For employers in the senior living and long-term care industry, criminal history information is a crucial tool in the hiring process. Various state and federal laws prohibit retirement communities from employing individuals who have been convicted of certain crimes involving abuse, neglect, or mistreatment. Despite this, federal agencies and state governments are increasingly limiting an employer’s use of criminal history information through constraints on background checks and new "Ban the Box" laws. These laws generally prohibit employers from inquiring into an applicant’s criminal history until after a first interview or conditional offer of employment is made.
Navigating these legal hurdles while maintaining employee and resident safety can baffle even the best-intentioned administrators, executives, and attorneys. To break through the clutter, below we summarize the Equal Employment Opportunity Commission’s (EEOC) guidance on the use of criminal history information, explain why "Ban the Box" initiatives matter, and outline strategies for compliance.
EEOC’s Guidance On The Use Of Criminal Background Checks:
In April 2012, the EEOC issued updated enforcement guidance on the use of arrest and conviction records in employment decisions under Title VII of the Civil Rights Act of 1964 (“the Guidance” or “the Enforcement Guidance”). The Guidance explains that an employer’s use of an individual’s criminal history may violate the prohibition against employment discrimination under Title VII. The Guidance suggests that these inquiries disproportionately exclude minority candidates from hire, which could create an adverse impact unless the employer can demonstrate that the practice is job related and consistent with business necessity.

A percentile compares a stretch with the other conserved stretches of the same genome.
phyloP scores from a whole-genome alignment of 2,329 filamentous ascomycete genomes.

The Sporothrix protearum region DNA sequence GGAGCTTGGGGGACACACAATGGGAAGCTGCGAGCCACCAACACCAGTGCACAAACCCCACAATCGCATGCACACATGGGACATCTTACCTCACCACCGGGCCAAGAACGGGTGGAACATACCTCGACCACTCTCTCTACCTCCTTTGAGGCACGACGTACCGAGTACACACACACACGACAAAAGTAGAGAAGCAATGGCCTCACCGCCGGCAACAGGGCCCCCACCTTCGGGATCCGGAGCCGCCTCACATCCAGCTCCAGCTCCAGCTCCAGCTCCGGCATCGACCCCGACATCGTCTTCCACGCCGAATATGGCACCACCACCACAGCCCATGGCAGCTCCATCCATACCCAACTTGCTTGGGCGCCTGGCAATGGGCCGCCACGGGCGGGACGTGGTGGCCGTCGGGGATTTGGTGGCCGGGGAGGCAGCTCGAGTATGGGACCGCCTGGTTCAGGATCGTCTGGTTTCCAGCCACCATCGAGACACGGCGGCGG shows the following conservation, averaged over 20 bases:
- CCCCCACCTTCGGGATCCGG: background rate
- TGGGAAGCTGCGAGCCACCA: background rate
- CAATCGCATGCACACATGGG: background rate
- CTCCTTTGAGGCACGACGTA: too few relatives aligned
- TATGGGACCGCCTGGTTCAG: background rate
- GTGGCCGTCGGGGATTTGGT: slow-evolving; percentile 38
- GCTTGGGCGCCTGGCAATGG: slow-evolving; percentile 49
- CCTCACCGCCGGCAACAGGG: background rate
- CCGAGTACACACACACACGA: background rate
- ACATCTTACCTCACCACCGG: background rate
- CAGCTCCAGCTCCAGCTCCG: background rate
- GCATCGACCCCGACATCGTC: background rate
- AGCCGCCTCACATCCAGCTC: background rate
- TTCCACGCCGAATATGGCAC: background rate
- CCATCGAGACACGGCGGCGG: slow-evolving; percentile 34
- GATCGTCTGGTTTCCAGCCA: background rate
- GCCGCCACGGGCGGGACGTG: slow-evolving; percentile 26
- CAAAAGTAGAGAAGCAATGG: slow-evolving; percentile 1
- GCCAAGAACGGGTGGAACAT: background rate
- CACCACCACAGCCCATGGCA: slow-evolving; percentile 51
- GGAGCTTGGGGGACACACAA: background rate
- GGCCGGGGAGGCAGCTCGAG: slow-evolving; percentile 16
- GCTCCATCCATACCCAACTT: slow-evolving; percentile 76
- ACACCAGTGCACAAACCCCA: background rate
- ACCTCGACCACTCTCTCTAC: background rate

While the Guidance does not make it illegal for employers to conduct or use the results of criminal background checks during the hiring process, the EEOC reiterates that an across-the-board hiring ban on all individuals with conviction or arrest records is unlawful. Instead, the Guidance recommends using a two-step process to ensure that a particular screening policy/practice does not violate Title VII’s prohibition on disparate impact discrimination. First, employers should conduct a targeted screening of criminal records to exclude only specific criminal conduct that would make the applicant unfit to perform the job. To do so, employers must consider at least the nature and gravity of the crime, the time elapsed since the crime or conviction, and the nature of the job sought. Because an arrest is not evidence of criminal conduct, the Guidance prohibits employers from relying on arrest records to screen out applicants. However, employers may still consider the conduct underlying an arrest if the conduct would make the individual unfit for a position.
Second, the Guidance encourages employers to conduct individualized assessments of those applicants who are screened out during the first step to ensure that they are not relying on incorrect, incomplete, or irrelevant information, to allow for consideration of mitigating factors, and to give applicants an opportunity correct errors in their records (which do occur sometimes). The EEOC suggests evaluating various factors including, for example, the facts or circumstances surrounding the arrest or conviction, evidence that the individual performed the same type of work, post-conviction, with no known incidents of criminal conduct, the length and consistency of employment before and after the offense or conduct, and any rehabilitation efforts.